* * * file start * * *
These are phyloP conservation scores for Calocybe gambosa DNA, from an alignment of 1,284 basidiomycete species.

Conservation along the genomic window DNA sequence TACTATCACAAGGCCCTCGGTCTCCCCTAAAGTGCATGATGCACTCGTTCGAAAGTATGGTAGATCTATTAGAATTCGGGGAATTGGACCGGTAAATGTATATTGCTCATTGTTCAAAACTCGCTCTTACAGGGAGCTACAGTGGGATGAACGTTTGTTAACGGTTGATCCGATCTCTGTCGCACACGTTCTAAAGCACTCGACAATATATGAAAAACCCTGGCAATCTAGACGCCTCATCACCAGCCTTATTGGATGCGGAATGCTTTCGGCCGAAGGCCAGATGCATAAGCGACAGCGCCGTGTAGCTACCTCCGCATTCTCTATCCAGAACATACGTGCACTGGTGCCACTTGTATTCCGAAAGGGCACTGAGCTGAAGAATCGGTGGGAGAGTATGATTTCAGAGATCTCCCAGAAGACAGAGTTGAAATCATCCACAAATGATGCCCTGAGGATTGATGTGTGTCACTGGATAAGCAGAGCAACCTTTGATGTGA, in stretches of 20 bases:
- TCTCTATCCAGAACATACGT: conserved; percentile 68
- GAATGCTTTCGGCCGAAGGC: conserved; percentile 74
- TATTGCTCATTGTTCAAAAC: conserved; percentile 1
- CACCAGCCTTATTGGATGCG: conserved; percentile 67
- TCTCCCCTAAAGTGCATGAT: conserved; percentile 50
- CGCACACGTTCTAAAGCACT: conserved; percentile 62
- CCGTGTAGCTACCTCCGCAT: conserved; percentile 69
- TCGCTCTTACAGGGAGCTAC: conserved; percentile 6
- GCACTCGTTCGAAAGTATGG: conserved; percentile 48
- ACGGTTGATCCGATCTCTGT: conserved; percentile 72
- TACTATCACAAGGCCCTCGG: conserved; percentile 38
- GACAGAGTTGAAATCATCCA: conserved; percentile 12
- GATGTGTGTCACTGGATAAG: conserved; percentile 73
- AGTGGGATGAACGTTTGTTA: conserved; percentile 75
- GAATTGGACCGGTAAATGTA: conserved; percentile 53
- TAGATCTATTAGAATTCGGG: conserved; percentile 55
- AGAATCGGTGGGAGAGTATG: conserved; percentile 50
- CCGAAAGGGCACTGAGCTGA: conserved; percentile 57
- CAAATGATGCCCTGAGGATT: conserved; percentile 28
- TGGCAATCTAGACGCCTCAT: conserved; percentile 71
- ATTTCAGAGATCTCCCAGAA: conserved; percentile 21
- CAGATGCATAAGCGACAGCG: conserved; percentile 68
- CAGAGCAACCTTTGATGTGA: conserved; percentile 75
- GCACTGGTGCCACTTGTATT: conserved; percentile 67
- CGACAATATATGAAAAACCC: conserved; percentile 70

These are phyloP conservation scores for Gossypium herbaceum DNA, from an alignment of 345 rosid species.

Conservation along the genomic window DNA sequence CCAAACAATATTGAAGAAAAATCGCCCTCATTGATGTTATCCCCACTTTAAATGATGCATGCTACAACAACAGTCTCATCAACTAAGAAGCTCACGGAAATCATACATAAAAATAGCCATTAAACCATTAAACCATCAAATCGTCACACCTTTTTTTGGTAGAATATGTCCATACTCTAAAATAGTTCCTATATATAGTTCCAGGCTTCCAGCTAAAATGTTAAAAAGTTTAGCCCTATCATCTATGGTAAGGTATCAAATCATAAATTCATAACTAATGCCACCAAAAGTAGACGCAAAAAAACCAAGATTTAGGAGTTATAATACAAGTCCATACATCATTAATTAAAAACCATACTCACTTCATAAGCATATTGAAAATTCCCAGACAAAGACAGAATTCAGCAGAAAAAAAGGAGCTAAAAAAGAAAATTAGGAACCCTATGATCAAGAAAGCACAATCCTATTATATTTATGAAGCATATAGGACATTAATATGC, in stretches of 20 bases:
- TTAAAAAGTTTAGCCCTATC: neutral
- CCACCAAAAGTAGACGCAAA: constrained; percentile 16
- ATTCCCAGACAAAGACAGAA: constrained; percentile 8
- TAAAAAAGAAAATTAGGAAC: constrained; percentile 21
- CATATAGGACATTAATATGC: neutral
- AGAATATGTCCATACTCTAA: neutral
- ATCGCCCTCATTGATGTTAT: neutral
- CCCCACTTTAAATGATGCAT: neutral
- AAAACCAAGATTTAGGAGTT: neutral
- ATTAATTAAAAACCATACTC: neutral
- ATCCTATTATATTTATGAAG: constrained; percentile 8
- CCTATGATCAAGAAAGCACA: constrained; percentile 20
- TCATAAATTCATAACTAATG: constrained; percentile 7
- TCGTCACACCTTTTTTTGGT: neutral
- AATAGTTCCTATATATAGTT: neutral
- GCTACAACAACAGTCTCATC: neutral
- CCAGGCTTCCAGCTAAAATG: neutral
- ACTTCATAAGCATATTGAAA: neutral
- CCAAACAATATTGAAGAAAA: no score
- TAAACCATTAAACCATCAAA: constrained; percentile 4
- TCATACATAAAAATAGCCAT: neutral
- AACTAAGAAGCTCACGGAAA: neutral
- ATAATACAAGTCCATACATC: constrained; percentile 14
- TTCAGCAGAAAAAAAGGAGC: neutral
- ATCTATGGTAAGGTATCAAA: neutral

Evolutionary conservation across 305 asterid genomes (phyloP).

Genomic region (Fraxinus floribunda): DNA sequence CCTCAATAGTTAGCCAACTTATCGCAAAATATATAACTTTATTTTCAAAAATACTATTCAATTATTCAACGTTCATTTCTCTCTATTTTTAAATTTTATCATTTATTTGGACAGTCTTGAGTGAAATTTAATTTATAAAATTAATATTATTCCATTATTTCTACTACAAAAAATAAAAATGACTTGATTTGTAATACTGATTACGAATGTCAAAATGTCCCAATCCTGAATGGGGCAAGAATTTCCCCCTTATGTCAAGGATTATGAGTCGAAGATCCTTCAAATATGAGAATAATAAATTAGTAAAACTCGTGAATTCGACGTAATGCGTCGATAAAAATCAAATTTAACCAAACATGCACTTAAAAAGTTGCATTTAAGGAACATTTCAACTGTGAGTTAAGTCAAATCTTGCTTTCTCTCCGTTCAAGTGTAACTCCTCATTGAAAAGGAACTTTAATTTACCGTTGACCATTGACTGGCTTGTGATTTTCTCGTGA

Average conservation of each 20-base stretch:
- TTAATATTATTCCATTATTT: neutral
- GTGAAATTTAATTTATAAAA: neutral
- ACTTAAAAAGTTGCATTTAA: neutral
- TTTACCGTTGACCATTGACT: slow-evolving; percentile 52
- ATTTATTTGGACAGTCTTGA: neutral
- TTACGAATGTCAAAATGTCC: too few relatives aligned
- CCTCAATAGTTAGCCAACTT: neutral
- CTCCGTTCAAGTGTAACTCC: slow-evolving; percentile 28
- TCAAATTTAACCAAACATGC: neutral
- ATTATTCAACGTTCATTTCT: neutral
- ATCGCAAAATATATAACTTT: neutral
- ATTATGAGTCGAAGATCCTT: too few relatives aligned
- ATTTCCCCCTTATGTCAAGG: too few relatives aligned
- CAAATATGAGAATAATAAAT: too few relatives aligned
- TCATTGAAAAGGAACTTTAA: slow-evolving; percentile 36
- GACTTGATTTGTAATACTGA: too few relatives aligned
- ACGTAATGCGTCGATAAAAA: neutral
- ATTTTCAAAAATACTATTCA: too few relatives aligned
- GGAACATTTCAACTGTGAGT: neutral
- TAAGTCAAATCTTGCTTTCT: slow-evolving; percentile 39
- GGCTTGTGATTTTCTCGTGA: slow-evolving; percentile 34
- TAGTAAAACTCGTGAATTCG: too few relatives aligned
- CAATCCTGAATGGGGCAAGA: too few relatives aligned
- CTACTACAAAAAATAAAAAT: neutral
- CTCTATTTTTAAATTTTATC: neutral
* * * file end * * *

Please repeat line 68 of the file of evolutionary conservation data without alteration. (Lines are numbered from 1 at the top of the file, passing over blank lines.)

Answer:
- ATCGCAAAATATATAACTTT: neutral